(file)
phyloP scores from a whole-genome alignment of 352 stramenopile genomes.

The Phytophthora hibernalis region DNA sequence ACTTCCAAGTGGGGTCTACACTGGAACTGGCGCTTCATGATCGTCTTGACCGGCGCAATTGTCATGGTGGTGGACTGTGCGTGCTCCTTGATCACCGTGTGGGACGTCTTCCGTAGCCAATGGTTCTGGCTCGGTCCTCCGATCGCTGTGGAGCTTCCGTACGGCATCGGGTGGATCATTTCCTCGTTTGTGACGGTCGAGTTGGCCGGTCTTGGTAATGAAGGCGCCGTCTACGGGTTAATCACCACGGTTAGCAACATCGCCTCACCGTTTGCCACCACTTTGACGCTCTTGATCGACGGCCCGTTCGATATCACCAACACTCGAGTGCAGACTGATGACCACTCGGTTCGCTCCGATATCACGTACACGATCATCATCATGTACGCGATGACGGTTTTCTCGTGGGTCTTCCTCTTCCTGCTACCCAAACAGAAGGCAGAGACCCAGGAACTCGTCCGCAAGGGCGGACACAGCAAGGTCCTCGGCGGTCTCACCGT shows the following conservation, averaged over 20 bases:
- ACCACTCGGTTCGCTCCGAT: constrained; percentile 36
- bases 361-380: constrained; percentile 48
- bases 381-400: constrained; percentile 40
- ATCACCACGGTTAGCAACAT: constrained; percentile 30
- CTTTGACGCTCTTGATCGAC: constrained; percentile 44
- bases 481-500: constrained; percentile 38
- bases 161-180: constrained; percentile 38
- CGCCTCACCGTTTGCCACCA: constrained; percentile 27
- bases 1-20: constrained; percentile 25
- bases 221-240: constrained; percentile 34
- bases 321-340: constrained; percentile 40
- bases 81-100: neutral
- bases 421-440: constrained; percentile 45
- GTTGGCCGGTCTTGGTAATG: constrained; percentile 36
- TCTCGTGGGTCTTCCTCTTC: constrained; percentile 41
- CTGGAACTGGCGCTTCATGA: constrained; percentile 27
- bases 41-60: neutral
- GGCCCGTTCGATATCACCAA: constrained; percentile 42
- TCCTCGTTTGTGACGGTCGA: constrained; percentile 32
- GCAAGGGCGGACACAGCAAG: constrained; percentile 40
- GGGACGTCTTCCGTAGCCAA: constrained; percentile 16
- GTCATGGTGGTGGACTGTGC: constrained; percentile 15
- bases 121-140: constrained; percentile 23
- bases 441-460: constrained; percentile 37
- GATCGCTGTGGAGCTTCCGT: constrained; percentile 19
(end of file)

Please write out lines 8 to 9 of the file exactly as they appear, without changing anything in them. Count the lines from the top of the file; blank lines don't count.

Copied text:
- bases 481-500: constrained; percentile 38
- bases 161-180: constrained; percentile 38